Wondering how to improve your food photography? How to find the best way to learn FOR FREE from other food photographers? Wondering what the most common misconception about good lighting is? Or how to improve your food photography on a super LOW BUDGET?
MY 5 TIPS ON HOW TO IMPROVE YOUR FOOD PHOTOGRAPHY
1. Shoot in DAYLIGHT.
The very first way to improve your food photography. There is not doubt that you can take some of the most gorgeous food photos in artificial light. The problem? It’s very difficult to learn how to use it properly. Light is a tricky subject and you will need to spend hours on end researching and finding the right settings. Secondly, good artificial light equipment is very expensive and that’s not the kind of investment every beginner photography is willing to make.
Whenever I talk to people about food photography, the subject of good and bad light seems to come up. One of the most common misconceptions is that bright and sunny days are the best. That is absolutely NOT the case. If you ask any food photographer, they will probably confirm this straight away. Similarly, to artificial lighting, sunlight provides harsh shadows. In turn, it’s very difficult to
Whether you’re a lover of harsh shadows or not, one thing is for sure. Make sure to ALWAYS turn off EVERY yellow right in the room. Yes, you can technically adjust the yellows in Lightroom or whatever other editing software you’re using, but not without compromising on the food colour as well.
2. Learn about WHITE BALANCE.
White balance is all about making sure your photo doesn’t look too warm/yellow and not too cold/blue. I wrote more about white balance in my post on how to take bright and airy food photos. ⠀⠀
The good news? Unlike many other photography rules, white balance is fairly easy to get to grips with quickly. One of the best ways to nail white balance is to spend time looking at other photos. This will help you establish an idea of what good white balance looks like.
3. Quickly EDIT the photo using apps.
No Lightroom? No problem! As I mentioned above, this article is for all beginner photographers. Whereas I’m a HUGE fan of Lightroom, not everyone can/wants to pay for it.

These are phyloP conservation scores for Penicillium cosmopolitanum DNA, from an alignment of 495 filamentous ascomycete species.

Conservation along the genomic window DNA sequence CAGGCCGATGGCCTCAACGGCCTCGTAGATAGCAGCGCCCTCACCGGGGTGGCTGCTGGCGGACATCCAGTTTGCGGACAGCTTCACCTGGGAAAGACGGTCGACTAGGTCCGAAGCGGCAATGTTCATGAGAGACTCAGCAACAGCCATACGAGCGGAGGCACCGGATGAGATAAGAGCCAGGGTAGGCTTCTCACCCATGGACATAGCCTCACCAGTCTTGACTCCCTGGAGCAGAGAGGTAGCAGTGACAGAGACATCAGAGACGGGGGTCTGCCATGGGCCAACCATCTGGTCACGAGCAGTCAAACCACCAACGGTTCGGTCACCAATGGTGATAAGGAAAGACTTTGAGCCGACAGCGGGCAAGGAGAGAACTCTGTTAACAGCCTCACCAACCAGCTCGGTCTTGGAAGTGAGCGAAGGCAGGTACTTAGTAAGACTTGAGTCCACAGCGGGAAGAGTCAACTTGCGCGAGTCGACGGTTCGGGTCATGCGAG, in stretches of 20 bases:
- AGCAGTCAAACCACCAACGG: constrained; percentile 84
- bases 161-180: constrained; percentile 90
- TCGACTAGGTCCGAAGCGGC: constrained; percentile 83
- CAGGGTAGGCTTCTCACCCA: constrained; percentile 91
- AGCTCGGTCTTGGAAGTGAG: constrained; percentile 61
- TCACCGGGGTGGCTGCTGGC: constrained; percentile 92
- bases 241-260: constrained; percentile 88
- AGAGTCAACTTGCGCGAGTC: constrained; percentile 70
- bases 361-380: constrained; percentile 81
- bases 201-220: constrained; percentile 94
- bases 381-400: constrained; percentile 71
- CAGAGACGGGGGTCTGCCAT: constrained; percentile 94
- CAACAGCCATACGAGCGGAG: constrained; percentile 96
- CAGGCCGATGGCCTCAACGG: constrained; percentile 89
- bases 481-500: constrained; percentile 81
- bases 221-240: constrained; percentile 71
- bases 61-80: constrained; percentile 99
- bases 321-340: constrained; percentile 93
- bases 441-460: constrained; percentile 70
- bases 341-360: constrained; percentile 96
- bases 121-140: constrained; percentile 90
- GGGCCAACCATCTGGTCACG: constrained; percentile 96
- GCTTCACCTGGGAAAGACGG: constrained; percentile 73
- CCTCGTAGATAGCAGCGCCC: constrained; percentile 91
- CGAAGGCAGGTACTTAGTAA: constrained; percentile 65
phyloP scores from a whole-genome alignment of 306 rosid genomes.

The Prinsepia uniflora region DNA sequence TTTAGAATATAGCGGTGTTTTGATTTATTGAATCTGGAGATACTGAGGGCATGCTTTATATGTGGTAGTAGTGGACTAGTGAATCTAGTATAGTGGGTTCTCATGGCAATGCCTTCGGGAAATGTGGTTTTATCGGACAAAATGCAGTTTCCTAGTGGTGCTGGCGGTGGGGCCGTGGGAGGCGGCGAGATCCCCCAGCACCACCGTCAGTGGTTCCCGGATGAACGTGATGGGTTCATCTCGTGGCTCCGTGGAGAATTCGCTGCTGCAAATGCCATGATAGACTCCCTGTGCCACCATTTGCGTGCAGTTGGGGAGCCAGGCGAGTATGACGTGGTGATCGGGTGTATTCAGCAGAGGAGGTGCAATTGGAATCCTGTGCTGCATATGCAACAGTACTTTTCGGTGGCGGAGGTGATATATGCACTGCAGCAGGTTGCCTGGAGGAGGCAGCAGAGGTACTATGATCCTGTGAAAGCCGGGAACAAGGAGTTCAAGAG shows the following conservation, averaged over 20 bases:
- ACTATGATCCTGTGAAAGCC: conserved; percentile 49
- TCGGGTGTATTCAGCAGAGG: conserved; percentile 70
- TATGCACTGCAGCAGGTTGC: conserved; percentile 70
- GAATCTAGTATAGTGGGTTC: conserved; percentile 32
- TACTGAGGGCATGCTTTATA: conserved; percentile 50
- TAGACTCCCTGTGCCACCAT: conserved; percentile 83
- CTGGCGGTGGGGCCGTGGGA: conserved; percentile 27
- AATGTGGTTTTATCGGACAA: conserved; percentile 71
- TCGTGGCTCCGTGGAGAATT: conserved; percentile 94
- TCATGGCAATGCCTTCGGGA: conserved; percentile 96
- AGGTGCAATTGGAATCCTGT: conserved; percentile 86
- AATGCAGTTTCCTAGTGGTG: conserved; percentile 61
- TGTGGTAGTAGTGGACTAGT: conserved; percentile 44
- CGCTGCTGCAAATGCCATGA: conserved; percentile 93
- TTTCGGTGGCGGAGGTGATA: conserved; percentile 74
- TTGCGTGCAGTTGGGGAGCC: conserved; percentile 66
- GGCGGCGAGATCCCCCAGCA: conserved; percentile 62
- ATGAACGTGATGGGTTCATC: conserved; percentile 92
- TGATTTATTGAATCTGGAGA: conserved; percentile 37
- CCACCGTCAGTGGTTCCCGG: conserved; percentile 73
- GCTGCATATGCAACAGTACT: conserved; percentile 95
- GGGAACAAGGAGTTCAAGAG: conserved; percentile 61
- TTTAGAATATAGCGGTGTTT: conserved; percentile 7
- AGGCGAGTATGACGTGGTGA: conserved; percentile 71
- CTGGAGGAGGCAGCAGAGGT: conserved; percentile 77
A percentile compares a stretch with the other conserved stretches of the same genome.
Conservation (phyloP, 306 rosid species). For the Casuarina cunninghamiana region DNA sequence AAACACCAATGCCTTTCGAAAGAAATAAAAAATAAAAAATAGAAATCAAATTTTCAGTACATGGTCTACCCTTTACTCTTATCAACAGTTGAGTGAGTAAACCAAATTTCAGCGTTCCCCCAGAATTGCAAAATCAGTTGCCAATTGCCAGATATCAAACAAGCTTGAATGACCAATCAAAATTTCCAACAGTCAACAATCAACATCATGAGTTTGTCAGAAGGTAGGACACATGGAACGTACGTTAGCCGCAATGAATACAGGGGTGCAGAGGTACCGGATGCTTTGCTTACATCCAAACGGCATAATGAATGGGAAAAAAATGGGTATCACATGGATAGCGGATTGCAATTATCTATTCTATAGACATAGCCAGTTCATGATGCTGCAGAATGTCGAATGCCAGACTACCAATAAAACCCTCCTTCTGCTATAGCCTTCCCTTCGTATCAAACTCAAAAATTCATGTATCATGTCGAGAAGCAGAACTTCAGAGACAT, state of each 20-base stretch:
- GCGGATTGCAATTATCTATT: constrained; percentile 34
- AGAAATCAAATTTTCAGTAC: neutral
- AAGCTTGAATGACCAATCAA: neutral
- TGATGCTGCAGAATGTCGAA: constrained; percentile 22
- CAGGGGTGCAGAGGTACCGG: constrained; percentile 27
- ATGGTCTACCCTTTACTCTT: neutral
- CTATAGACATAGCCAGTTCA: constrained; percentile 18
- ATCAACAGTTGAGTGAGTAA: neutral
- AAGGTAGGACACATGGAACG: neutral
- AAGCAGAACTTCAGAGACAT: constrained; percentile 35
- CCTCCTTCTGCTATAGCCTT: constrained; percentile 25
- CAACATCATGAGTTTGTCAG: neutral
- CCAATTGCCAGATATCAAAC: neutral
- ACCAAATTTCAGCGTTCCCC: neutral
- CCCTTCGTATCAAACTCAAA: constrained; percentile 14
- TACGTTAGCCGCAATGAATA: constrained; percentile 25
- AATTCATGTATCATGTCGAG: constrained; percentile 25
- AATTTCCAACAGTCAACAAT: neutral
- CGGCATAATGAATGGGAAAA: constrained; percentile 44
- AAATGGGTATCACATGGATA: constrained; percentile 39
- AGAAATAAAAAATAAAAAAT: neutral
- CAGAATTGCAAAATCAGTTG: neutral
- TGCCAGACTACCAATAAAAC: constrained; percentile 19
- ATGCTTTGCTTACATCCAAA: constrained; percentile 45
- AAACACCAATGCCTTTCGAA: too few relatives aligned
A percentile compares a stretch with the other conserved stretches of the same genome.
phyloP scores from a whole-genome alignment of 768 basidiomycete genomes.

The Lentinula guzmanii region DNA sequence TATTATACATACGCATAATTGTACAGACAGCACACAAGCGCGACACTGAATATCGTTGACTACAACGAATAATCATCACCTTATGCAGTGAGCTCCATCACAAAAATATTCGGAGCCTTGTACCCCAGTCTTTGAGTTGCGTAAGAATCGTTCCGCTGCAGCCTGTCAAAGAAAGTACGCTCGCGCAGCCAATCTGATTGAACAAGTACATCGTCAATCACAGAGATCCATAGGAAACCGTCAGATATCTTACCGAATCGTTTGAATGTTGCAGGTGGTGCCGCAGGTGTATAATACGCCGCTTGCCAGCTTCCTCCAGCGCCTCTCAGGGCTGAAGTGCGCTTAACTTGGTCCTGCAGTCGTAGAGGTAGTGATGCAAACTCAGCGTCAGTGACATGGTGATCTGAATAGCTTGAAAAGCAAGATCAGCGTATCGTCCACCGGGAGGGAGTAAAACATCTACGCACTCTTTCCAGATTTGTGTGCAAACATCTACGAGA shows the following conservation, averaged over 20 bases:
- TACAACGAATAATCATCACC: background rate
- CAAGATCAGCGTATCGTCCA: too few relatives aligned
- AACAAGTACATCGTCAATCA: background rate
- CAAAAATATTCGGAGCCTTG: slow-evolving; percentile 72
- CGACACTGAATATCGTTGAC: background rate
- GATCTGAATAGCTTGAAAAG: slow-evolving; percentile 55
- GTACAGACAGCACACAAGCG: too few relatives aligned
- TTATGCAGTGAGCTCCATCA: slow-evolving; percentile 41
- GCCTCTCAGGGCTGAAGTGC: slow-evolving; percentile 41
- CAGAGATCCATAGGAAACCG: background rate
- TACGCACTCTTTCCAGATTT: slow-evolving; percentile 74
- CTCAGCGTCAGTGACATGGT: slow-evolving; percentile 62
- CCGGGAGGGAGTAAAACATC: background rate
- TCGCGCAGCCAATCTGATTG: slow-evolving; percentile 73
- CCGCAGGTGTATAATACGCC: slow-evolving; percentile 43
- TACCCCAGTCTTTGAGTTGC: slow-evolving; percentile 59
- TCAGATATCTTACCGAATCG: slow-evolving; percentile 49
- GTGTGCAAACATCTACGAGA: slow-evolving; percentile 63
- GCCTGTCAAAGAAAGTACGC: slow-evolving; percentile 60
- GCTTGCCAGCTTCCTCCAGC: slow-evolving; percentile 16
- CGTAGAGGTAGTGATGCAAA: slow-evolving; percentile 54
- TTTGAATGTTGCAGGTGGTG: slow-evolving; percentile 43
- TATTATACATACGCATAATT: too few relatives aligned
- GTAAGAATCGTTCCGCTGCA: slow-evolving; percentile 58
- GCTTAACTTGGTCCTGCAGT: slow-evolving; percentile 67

My absolute favourite Lightrom-alternative is Afterlight 2. This phone app allows you to manually change everything every important aspect of your photos. It includes various aspects from brightness to contrast, vibrancy and clarity, as well as to change the hue/saturation/lightness of EVERY SINGLE colour. ⠀⠀
It’s an incredibly cheap software, perfect for beginner photographers. Not only is it cheap, it’s SO easy to use. ⠀⠀
4. Learn FOR FREE from fellow photographers!
This might be my favourite tip! Before I took professional food photography courses, I spent an enormous amount of time learning things FOR FREE. I signed up to every free masterclass (make sure to subscribe to Broma Bakery and Two Loves Studio – they host some of the BEST masterclasses!). Moreover, I read a LOT of blog posts (like this one!), absorbing every free tip I could get.
One of the reasons I started my Food Photography Tips series is because I know how handy it is to have free resources available. If you want to take it a step further and learn on-the-go, make sure to check the free Food Blogger Pro podcast. It’s a little bit more detailed and also aimed at advanced, not just beginner photographers.
BEST KEPT SECRET? @emmaduckworthbakes hosts a super informative free Instagram series Analyse This (check her Highlights) where she analyses technical elements of her photos. @bromabakery shares a lot of behind-the-scenes and quick tips in her Stories. ⠀⠀⠀⠀
5. Be a better OBSERVER.
Like a photo? Delve deep into what makes the photo you like so beautiful. Focus on composition, colours, props and food styling.
Don’t just think about it. Make sure to write it down and get really analytical. Here are some questions that might help you along the way. Whenever you see a photo you like, ask yourself these questions:
– What are the most prevalent colours?
– What shapes was the photographer using (circles, triangles, rectangles)?
– What are the most prevalent colours?
– What kind of food props (plates, cutlery, napkins, utensils) was the person using?
This wraps up my tips on how to improve your food photography! Hopefully you learnt some amazing
Did you know? I recently started a series of free Food Photography Tips! You can find them all HERE. If you don’t want to miss out, make sure you’re subscribed to my email list (scroll to the bottom of this page) and receive all the tips straight to your inbox!